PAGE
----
3. Children’s humor for adults

Before there was Peewee’s Playhouse, there was Uncle Andy’s Funhouse.

Andy loved Howdy Doody as a kid, and in college, Kaufman would put on these funny sketches with puppets and other childish elements. He would pursue making these kind of specials throughout his career, and he got to meet Howdy Doody in a very moving special taped in 1977 and finally aired in ‘79.

4. Cringe comedy

Sure, you can mess with a talk show interview, but a whole planned TV sketch? That’s what Andy did when he guest hosted the SNL ripoff Fridays. In a sketch in which he was supposed to pretend that he was secretly getting high, Andy broke character in the middle and announced that he could not be part of the crass humor.

The exec producers knew that he was going to be doing this, but his co-stars — including Michael Richards — had no idea. It got so uncomfortable and ridiculous that Richards went and got the cue cards and threw them down on the table so that Andy would know what to say.

Instead of just laughing, people watching in the studio audience and at home were cringing. Andy never considered himself a comedian; he was out to get reactions. Discomfort can be even more natural than laughter; think of your David Brents, Michael Scotts, and Larry Davids of the world.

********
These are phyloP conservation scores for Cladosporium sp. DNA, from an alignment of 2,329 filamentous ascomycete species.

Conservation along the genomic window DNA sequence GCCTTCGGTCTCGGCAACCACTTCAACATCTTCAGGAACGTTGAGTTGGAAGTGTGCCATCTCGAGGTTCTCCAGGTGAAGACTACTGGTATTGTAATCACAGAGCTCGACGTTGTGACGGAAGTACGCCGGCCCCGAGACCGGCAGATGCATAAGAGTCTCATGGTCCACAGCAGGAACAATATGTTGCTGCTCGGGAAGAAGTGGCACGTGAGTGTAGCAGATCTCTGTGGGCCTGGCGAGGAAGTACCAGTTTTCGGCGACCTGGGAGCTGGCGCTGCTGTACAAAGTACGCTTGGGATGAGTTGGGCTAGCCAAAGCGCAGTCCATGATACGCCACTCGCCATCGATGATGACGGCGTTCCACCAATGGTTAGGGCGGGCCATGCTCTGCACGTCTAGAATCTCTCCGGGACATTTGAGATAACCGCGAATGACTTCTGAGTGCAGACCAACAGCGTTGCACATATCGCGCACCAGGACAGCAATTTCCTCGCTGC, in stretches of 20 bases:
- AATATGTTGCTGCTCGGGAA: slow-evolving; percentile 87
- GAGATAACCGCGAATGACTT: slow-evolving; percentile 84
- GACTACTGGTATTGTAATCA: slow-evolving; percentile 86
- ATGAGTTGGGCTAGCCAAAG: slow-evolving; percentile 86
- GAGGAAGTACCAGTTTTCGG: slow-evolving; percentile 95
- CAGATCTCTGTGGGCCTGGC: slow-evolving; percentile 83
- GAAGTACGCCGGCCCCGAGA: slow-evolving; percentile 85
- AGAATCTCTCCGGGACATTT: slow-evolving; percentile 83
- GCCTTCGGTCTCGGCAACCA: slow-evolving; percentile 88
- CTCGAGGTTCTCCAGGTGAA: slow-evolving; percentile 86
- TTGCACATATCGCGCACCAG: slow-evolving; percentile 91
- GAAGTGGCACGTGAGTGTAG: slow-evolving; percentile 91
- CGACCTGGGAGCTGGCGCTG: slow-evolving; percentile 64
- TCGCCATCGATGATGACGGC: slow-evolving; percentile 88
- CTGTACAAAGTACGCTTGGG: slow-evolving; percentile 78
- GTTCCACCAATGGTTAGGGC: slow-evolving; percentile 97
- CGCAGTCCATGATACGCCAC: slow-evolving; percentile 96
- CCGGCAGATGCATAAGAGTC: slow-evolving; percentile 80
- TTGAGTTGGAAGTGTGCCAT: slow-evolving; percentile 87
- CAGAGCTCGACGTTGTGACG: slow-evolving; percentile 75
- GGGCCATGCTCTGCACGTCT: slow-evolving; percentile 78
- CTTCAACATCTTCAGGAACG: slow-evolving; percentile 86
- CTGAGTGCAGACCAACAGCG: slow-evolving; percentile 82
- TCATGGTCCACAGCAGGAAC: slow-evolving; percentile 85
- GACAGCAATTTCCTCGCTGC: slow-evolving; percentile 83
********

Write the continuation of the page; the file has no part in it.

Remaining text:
In fact, Larry David was a cast member on Fridays when this went down.

5. Playing the anti-hero

Late in his career, Andy decided to jump into the world of wrestling, which had always been a point of interest for him. Instead of joining the WWF and training for real, though, he began wrestling women, antagonizing them with sexist taunts as he barnstormed through the South, which he berated for being stupid and the home of inbreeders.

He got thousands of hate-mail letters — they were recently published in a book called Dear Andy Kaufman: I Hate Your Guts — and he sparked a (fake) rivalry with star wrestler Jerry Lawler, too.

Think of all the anti-heroes we have out in television and movies today, whether it’s Tony Soprano, Walter White, or Don Draper or the cadre of wannabes. Andy made it okay to rile up an audience, to capitalize off their anger. Don Rickles was well-known for doing such a thing, and doing it legendarily well, but still, everyone knew it was an act.

In fact, perhaps his most famous bit came when Lawler beat him up on Letterman.

6. Taking the show public

It’s one thing to shock an audience while they’re sitting in seats and waiting for a show; it’s a whole other thing to enter their world and confuse them.

Once he got famous, Andy took a job as a busboy at Jerry’s Famous Deli, cleaning plates and tables when he wasn’t working on shows, movies or the like. It confounded customers, who just knew they recognized him from somewhere. But he never winked or loafed; when wearing the cap and apron, he was all business.

There are a plethora of hidden camera shows these days, including Jackass and whatever Ashton Kutcher is producing at the moment, filming people’s surprised reactions when the revelation is made. The great thing about what Andy did was that he hardly filmed at all; this was a public experiment in his private life.

7. Televised unpredictability

It seems like every other talk show appearance features a star showing up with some sort of ridiculous bit, from Kristen Wiig’s appearance as Michael Jordan on Fallon this week to every time Norm MacDonald visits Conan O’Brien (his fake Captain Sully movie was particularly memorable).

You can thank Andy for that, but it’s important to note that usually, the actor is winking at the audience; Andy never gave any indication that he was anything but 100% serious about what he (or his character) was doing.